MAPA (Most Affected People & Areas) consists of those regions and communities that are highly impacted by the climate crisis. This includes: adivasi and koli communities losing their homes due to environmental degradation, the homeless struggling through heat waves, the socio-economically disadvantaged being unable to adapt, endangered non-human species being displaced, and every marginalised entity/identity facing the brunt of climate disasters.
Increasingly, governments and corporations have come under fire for not owning up to the large-scale negative impacts they are causing. With their positions within the power, privilege, responsibility framework, their proposed solutions are to provide funding to MAPA who need it.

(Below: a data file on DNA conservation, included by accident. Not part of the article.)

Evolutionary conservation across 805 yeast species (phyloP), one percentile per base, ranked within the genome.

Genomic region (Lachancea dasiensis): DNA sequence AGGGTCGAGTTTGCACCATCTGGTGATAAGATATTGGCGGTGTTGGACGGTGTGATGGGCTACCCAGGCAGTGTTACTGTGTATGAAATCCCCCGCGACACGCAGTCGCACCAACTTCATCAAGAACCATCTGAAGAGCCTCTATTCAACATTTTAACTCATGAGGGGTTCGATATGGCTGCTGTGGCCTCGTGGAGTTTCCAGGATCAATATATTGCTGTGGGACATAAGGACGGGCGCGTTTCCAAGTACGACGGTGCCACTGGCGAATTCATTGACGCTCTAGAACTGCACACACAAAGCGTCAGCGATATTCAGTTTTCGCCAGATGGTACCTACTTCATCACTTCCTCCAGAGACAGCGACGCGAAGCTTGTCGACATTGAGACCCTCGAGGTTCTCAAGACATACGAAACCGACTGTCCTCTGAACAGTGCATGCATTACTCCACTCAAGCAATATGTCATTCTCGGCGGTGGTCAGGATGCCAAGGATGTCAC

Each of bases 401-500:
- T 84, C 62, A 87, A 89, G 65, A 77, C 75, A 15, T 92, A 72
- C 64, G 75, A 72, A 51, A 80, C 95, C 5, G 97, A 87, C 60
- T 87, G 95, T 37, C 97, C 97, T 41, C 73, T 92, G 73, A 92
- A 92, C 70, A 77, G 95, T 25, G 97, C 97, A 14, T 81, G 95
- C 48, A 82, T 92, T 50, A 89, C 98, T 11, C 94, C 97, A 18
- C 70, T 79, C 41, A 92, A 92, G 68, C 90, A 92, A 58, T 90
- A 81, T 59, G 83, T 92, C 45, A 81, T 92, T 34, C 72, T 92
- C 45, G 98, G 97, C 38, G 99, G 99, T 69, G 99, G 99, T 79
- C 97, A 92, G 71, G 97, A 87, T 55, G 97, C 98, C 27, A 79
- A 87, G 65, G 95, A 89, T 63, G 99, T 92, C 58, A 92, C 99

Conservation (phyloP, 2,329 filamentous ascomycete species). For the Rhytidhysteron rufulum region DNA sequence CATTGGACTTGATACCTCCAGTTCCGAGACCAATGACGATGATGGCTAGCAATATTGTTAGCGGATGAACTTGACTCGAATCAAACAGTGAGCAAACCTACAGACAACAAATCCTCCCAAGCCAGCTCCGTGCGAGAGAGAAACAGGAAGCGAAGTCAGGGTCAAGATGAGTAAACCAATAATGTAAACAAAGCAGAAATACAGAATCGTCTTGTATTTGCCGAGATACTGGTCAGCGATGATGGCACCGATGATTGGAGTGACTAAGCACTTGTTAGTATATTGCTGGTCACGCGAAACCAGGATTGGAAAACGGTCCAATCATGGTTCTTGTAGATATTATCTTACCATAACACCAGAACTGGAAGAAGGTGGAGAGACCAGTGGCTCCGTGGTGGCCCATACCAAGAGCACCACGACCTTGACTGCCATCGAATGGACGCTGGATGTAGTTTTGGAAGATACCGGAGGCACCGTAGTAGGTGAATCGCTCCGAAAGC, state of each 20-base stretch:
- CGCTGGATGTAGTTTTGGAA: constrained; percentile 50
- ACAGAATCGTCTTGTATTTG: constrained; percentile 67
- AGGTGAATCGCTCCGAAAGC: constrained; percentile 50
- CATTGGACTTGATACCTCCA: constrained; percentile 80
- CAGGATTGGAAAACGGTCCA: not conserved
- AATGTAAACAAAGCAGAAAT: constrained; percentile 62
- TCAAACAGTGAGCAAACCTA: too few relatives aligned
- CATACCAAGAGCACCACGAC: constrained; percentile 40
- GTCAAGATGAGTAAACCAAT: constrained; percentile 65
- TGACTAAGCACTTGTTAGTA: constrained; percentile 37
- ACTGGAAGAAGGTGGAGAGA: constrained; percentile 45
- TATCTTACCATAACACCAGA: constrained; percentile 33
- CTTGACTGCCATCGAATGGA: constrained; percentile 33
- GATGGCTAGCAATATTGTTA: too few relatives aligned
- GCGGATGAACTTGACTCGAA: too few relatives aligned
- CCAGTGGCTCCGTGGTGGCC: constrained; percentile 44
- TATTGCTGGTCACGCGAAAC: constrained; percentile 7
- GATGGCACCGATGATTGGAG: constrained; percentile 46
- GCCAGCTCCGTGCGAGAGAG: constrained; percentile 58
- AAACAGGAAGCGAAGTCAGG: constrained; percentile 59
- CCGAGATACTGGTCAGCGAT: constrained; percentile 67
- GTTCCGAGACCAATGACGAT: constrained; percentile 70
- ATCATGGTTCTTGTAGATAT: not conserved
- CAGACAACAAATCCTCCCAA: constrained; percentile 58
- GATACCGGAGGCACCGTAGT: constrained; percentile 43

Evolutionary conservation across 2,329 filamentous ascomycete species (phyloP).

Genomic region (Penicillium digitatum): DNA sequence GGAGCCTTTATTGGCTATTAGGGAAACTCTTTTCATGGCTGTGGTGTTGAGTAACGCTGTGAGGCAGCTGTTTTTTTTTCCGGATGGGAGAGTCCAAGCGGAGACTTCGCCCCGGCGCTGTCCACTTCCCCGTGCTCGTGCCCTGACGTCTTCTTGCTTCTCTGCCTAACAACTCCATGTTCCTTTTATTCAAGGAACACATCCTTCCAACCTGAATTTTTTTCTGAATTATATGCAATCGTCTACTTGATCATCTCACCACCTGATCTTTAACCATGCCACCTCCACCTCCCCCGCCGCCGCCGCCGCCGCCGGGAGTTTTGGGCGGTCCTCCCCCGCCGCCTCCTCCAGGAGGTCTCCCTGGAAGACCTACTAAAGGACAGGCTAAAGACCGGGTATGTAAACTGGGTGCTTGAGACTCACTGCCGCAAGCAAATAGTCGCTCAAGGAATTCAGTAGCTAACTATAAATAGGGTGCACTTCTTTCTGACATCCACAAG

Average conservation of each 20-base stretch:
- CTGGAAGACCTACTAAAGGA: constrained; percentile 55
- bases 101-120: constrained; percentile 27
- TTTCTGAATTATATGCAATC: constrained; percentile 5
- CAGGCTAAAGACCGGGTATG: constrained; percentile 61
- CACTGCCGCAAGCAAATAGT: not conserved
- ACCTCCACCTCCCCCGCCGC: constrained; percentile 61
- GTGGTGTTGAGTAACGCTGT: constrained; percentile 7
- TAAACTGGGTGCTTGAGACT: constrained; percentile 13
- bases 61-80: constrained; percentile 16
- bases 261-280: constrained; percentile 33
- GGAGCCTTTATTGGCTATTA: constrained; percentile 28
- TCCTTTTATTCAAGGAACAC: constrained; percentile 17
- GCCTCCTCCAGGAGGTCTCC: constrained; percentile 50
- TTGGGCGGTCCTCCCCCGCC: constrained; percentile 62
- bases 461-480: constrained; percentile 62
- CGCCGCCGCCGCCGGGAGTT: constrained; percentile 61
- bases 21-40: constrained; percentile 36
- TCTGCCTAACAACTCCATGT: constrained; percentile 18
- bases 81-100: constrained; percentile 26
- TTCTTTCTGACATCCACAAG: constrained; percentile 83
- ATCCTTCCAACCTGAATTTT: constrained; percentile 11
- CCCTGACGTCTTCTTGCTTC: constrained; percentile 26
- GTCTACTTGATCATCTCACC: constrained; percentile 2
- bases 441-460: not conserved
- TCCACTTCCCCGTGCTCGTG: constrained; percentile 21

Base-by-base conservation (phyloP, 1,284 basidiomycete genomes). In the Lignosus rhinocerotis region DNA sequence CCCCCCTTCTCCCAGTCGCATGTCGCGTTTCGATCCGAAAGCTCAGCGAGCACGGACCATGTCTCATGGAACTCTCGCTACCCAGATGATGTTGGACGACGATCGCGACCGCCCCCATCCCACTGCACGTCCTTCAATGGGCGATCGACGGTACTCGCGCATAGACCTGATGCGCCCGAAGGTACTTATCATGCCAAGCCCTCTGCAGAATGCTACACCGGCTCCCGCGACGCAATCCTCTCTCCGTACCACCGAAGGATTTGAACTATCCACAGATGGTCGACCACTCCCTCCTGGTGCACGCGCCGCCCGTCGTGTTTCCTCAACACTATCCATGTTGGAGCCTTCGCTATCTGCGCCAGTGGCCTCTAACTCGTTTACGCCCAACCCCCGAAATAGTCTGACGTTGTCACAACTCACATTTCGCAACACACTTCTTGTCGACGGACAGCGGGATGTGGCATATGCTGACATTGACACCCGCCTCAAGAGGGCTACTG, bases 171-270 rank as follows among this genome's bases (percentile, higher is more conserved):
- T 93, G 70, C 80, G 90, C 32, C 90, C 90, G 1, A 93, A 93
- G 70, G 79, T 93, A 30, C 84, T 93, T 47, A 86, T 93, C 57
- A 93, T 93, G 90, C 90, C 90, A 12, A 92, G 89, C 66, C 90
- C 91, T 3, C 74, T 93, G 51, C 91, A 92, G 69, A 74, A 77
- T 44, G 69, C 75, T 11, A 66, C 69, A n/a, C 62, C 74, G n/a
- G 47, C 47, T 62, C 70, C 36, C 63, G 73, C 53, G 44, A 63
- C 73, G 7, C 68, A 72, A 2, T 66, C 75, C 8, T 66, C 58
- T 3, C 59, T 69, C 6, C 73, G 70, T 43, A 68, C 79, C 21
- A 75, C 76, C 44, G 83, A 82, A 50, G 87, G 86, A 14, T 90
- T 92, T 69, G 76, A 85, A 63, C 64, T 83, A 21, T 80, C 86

At first glance, this is far better than mere superficial solidarity blah blah blah—genuine grassroots funding can enable on-ground action. When delivered directly to community-centric NGOs, mitigation strategies, and/or initiatives focused on climate education, food security, sustainable housing etc., the impact can be exponential.
Yet, the extent to which it can generate a positive impact is determined on the intersectionality of its policies and the ethics of its foundation.
Finance is always treated with scepticism—and, perhaps, rightly so. When opulent cash flows are fraught with fraudulence and corruption, we tend to treat ‘charity’ with caution.
Of foremost importance is to not consider climate finance to be ‘charity.’ It is, rightfully, just compensation. Those who are responsible for the climate crisis should be the ones to pay.